Calder Raines and his outlaw gang may be more than Wilda Duncan bargained for. All she wants is to escape an unwanted marriage, but she finds herself in the arms of a tantalizing man whose warm kisses arouse a storm of forbidden desires.
Calder never wanted to rob banks, but it’s a family tradition. When he embraces the alluring redhead, passion conquers good sense and he imagines a life he cannot have.
Will Calder return her to the man she is to marry before she gets hurt? Can Wilda set things right and prevent Calder’s arrest?
Now to the heart of the matter…please meet Velda Brotherton.
Linda: Thank you for joining us today, Velda. May I start with one of the most daunting questions readers always ask writers? Where did the story idea for this book come from?
Velda: A trip my husband and I took through Kansas researching for another book, Angel’s Gold, took us through Victoria where we were told some of the history of the almost forgotten town. When we came home, my husband, always curious, got on the Internet and researched, then sent me links, which is how we often handle our research. I checked the listing of people who came over from England to settle the town after buying acreages from George Grant, who had bought them from the railroad.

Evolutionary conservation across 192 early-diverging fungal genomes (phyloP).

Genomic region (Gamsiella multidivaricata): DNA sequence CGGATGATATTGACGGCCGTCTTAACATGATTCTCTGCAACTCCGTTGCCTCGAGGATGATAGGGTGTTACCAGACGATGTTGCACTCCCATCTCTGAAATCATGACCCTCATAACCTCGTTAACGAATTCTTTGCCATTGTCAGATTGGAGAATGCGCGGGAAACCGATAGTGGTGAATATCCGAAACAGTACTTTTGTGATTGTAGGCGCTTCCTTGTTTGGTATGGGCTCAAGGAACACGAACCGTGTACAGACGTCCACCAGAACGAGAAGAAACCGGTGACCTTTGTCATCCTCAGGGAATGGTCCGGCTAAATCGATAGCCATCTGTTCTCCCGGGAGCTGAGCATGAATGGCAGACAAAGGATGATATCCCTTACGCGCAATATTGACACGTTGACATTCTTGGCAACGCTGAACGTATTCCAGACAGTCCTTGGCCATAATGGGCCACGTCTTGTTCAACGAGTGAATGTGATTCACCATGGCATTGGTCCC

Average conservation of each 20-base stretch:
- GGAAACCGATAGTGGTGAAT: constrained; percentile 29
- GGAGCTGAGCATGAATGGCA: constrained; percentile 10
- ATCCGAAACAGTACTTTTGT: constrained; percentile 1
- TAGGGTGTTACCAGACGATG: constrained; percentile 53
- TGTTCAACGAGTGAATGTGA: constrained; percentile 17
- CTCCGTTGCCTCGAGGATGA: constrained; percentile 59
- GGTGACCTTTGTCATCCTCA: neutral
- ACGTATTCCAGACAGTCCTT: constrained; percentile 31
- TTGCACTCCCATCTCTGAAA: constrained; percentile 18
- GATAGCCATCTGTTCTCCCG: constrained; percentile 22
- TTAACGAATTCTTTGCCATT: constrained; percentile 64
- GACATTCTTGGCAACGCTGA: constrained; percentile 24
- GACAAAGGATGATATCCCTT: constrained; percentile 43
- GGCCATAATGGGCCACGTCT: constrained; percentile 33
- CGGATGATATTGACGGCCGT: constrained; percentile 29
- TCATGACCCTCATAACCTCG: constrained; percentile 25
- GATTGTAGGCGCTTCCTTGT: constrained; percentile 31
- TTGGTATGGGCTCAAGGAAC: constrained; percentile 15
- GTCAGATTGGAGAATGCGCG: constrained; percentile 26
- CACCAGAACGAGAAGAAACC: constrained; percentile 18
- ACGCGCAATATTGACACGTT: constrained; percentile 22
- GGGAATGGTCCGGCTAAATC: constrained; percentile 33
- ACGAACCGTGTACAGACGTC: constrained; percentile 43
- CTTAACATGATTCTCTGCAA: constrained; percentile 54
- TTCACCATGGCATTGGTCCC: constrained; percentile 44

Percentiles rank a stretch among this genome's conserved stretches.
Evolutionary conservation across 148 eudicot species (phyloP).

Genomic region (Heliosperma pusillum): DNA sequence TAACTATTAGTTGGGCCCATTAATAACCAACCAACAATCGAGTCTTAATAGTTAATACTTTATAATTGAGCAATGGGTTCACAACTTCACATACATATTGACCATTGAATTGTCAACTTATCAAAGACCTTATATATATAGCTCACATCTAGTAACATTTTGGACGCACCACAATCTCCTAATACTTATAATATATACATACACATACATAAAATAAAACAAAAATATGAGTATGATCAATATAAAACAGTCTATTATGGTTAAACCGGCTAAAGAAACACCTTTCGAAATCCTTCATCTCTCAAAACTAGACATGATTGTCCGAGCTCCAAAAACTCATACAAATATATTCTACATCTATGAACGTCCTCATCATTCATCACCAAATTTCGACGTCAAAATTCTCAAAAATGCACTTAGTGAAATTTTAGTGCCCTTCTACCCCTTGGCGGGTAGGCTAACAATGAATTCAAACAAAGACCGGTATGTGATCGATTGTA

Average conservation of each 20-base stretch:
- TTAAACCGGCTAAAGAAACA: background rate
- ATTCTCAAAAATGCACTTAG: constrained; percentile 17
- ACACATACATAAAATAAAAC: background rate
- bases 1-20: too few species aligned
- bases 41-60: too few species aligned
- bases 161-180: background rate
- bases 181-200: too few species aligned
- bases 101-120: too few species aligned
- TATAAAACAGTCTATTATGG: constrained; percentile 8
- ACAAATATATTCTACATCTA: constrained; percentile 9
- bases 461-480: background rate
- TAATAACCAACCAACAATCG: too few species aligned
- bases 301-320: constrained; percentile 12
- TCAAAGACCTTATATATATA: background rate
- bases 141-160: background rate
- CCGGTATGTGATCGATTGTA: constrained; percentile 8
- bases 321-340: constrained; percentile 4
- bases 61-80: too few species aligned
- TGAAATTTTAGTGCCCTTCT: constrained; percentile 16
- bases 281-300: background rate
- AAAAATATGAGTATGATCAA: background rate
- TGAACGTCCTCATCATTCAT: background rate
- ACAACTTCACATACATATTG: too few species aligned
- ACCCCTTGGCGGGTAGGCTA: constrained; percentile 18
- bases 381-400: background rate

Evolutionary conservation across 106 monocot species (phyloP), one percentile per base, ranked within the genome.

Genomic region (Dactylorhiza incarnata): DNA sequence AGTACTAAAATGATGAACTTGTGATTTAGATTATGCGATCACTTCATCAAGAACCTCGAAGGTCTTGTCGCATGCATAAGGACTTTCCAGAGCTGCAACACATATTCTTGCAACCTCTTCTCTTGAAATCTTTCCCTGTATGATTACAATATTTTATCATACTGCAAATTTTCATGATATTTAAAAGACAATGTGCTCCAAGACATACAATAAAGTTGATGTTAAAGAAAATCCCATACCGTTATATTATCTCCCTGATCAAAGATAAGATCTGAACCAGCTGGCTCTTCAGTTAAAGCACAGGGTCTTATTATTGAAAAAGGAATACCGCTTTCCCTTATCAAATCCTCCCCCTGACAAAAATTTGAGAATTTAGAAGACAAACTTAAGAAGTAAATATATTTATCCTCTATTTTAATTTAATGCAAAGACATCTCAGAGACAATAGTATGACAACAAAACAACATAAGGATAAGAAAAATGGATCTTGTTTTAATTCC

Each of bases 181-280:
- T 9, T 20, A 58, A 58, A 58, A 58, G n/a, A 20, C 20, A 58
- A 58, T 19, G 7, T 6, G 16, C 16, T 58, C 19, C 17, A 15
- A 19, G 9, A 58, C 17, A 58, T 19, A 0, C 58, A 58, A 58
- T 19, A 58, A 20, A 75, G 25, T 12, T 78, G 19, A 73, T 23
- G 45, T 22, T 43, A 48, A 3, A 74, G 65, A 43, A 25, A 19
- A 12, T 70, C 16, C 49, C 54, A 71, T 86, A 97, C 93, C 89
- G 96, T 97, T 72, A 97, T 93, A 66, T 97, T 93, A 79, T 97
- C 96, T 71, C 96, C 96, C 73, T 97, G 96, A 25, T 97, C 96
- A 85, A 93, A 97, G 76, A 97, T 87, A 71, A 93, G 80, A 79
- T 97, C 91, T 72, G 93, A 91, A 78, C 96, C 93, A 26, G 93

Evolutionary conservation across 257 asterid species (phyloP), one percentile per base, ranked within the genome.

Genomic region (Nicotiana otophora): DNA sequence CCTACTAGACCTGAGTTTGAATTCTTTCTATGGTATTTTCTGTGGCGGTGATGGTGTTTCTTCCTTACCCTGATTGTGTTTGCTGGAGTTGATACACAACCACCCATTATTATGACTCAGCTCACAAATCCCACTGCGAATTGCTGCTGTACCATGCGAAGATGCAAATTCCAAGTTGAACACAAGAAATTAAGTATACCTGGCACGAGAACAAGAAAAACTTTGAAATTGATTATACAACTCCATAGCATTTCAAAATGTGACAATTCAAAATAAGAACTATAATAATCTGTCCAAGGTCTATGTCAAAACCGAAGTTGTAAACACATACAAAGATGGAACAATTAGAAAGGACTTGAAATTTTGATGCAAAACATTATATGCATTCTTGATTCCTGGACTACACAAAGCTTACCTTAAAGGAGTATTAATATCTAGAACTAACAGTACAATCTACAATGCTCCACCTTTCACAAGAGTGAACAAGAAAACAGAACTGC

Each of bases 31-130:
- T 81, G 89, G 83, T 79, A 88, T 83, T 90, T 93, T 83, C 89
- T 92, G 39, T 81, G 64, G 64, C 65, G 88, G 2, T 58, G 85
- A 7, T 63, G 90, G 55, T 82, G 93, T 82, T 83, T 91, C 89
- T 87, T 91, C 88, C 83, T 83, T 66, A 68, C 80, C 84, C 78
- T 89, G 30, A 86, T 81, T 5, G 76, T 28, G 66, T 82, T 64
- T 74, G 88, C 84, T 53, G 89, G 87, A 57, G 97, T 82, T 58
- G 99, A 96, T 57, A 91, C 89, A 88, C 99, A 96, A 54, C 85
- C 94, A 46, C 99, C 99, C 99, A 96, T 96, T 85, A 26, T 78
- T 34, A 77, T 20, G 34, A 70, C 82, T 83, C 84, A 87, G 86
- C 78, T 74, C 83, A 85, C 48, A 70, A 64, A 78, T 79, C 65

The stories were enticing, and so I began to imagine taking that year-long trip to a country as wild as the west in America. From there I was off and running. I always create my ladies first, then find men who will be equal to their strengths. This is the first of a three-book series, each one featuring one of the three young women who took that trip. I’m now working on the second sister’s story for a book to be titled Rowena’s Lord.
Linda: How long did it take you to write it?
Velda: My books usually take six to eight months to write once the research is completed. I do a lot of rewriting and never outline but let my characters drive the story.
Linda: How did you decide on a look for the cover?
Velda: I told the wonderful designer at The Wild Rose Press that I wanted the West to be prevalent, but I needed a castle somewhere since the English built castles in Victoria and my story would take place in and around the castle owned by Lord Blair Prescott. She did a fabulous job of adding a castle without making the book appear to be an English Victorian story.
Linda: Writers often become friends with their characters. What do you love most about Wilda and Calder?